Russia’s Gazprom says Nord Stream 2 at risk after US sanctions

Russian energy giant Gazprom said on Tuesday that there is a risk that its undersea Nord Stream 2 gas pipeline to Germany could be suspended or cancelled after the US sanctioned a Russian ship involved in its construction.

Tugboats get into position by the Russian pipe-laying vessel Fortuna, which is being used for construction work on the German-Russian Nord Stream 2 gas pipeline in the Baltic Sea [File: Jens Buettner/dpa via AP]

Russian state gas company Gazprom acknowledged there is a risk that its undersea pipeline to Germany could be suspended or cancelled after the United States on Tuesday slapped sanctions on a Russian ship involved in its construction.

Germany’s Economy Ministry said it had been informed in advance of the new US sanctions against the Russian pipe-laying ship Fortuna and its owner. “We take note of this announcement with regret,” the ministry said.

The US has said that the $11bn Nord Stream 2 pipeline would make Europe more dependent on Russian gas and hurt European energy security. The Kremlin has responded by accusing the US government of trying to promote sales of its own liquefied natural gas.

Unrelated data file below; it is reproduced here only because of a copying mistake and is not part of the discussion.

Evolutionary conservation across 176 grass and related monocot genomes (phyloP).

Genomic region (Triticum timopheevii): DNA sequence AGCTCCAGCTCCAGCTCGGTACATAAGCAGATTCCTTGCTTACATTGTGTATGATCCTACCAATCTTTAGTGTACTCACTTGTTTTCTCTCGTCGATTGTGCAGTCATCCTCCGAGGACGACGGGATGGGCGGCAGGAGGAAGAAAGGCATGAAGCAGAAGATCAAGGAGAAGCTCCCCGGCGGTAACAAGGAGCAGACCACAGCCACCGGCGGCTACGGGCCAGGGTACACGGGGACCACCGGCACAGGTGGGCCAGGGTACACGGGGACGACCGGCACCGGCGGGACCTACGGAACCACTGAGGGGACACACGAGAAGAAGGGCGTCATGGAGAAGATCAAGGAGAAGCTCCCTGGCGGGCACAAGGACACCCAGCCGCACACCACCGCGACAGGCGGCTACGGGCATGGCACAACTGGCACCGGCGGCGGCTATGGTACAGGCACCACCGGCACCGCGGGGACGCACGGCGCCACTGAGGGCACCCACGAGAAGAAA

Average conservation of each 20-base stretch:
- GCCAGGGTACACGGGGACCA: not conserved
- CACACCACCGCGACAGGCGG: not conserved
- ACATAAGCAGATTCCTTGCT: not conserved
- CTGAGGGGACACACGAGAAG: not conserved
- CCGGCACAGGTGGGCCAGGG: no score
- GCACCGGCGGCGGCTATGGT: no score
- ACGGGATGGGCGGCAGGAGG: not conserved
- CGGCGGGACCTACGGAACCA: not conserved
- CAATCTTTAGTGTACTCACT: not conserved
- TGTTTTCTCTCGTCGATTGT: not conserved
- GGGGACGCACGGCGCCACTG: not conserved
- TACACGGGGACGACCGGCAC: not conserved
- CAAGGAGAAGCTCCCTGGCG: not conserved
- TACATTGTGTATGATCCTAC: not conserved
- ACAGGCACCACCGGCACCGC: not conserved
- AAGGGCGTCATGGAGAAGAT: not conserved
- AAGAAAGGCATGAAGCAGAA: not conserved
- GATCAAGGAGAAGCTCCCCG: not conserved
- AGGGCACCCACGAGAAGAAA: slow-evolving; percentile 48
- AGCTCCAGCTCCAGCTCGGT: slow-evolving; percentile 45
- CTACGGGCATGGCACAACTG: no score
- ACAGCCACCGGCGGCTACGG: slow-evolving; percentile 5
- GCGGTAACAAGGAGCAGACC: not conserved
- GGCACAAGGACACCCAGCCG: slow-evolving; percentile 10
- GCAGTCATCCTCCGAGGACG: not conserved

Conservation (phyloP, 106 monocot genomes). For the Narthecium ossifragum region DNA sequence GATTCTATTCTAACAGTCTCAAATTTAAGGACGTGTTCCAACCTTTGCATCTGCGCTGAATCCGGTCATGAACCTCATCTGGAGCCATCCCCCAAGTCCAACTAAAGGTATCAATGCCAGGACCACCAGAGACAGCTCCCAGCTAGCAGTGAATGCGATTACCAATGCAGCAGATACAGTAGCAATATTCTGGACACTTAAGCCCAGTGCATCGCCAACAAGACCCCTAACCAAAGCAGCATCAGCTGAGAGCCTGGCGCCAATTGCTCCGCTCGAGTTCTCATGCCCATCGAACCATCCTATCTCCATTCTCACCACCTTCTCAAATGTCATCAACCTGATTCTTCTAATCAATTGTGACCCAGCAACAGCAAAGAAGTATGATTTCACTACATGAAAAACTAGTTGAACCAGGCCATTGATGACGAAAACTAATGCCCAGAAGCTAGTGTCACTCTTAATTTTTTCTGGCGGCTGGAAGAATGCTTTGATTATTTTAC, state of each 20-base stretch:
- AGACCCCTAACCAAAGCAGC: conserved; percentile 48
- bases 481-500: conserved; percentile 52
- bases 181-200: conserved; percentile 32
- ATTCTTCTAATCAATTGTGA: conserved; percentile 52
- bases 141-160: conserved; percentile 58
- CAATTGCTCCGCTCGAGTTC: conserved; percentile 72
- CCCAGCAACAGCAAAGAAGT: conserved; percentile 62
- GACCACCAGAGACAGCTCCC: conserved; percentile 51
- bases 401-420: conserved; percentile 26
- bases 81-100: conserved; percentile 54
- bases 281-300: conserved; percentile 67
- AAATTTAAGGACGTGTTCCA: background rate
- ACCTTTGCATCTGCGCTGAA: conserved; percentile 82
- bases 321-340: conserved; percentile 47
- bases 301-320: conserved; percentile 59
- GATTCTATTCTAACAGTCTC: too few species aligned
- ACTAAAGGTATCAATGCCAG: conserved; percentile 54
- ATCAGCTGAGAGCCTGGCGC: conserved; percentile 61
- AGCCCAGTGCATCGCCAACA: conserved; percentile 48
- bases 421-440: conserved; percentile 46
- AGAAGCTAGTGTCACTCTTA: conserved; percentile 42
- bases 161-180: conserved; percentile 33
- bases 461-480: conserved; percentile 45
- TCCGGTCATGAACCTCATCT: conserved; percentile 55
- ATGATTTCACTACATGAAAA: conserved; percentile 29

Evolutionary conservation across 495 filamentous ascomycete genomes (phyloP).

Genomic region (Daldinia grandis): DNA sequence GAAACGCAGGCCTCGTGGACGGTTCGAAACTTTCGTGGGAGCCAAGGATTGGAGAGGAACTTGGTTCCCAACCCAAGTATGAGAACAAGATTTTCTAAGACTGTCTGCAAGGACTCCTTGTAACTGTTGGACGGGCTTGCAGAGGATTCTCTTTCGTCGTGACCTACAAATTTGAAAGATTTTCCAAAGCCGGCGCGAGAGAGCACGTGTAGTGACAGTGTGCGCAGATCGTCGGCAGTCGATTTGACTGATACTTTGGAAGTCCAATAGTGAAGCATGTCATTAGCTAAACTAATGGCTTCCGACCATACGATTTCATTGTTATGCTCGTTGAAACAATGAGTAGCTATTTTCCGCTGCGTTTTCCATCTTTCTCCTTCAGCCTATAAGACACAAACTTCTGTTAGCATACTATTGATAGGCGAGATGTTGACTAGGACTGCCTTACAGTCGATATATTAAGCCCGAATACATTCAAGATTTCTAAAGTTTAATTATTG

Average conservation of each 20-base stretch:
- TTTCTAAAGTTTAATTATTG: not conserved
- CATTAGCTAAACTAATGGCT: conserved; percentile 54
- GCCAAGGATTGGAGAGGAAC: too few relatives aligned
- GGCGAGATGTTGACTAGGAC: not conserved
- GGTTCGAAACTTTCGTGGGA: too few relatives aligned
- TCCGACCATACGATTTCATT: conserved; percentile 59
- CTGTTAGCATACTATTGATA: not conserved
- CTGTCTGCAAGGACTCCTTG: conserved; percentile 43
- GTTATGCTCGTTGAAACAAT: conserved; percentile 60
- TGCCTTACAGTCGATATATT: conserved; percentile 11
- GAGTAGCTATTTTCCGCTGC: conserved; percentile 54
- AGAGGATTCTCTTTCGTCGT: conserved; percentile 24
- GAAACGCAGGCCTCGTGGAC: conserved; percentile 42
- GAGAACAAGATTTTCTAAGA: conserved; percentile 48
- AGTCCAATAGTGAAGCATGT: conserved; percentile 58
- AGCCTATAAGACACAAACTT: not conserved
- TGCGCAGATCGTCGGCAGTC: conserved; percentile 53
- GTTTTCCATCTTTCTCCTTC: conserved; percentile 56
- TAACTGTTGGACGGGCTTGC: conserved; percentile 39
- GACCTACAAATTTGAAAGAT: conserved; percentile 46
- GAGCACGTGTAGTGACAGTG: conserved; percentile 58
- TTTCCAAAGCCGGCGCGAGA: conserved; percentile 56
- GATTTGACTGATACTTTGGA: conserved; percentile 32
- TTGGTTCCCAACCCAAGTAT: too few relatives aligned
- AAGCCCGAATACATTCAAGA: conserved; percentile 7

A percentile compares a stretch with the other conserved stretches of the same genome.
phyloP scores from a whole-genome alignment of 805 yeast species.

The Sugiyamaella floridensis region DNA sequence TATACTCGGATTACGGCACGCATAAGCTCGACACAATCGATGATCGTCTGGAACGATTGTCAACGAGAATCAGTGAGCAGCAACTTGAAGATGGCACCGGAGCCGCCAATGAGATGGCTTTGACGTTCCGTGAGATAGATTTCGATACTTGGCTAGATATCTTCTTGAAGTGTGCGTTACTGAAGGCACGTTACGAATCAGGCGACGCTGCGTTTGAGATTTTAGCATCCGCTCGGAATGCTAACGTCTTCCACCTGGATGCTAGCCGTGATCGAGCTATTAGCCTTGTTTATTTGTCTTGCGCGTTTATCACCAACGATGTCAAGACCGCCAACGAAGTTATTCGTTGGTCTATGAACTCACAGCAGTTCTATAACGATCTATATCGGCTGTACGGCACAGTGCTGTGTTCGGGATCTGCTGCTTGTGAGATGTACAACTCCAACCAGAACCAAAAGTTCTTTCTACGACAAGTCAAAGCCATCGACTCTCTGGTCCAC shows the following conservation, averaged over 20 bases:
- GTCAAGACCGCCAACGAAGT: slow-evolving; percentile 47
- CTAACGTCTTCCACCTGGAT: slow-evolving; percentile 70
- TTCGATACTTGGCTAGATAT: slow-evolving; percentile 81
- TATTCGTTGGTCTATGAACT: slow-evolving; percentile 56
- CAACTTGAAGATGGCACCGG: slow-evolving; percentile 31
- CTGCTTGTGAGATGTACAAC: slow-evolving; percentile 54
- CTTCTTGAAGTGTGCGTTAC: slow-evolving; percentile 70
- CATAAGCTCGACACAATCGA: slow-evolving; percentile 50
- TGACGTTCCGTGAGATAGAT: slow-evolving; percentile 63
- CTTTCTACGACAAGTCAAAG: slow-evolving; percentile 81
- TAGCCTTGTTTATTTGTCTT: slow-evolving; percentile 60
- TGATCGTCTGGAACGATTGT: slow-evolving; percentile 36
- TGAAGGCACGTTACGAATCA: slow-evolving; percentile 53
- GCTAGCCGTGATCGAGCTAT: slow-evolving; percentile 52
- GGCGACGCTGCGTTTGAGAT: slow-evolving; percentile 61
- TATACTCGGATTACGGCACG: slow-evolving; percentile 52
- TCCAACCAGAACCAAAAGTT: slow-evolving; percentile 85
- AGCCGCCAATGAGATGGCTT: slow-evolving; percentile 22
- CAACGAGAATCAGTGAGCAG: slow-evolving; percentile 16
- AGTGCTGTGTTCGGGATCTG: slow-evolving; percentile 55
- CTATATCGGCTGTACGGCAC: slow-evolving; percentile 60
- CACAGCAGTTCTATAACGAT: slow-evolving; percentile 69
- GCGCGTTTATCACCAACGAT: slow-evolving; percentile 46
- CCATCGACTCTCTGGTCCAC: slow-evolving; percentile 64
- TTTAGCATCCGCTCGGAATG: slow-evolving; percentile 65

In a memorandum for investors linked to a debt issue, Gazprom noted political risks for Nord Stream 2. The company acknowledged that it could make “the implementation of the project impossible or unfeasible and lead to its suspension or cancellation,” according to the TASS news agency.

Speaking Tuesday, Kremlin spokesman Dmitry Peskov lamented what he described as “crude and illegitimate US pressure.”

“We closely follow the situation and analyse it as we continue work to finalise the project,” he said in a conference call with reporters.

Gazprom said that six percent of the pipeline, or about 150km (93 miles), remains to be completed and insisted that it intends to complete the project soon.

The pipeline construction was suspended in December 2019 when a Swiss firm pulled its vessels out of the project amid threats of US sanctions, forcing Gazprom to try to complete it with its own resources. After a long effort to deploy Russian pipe-laying vessels, construction work resumed in German waters last month.

Source: AP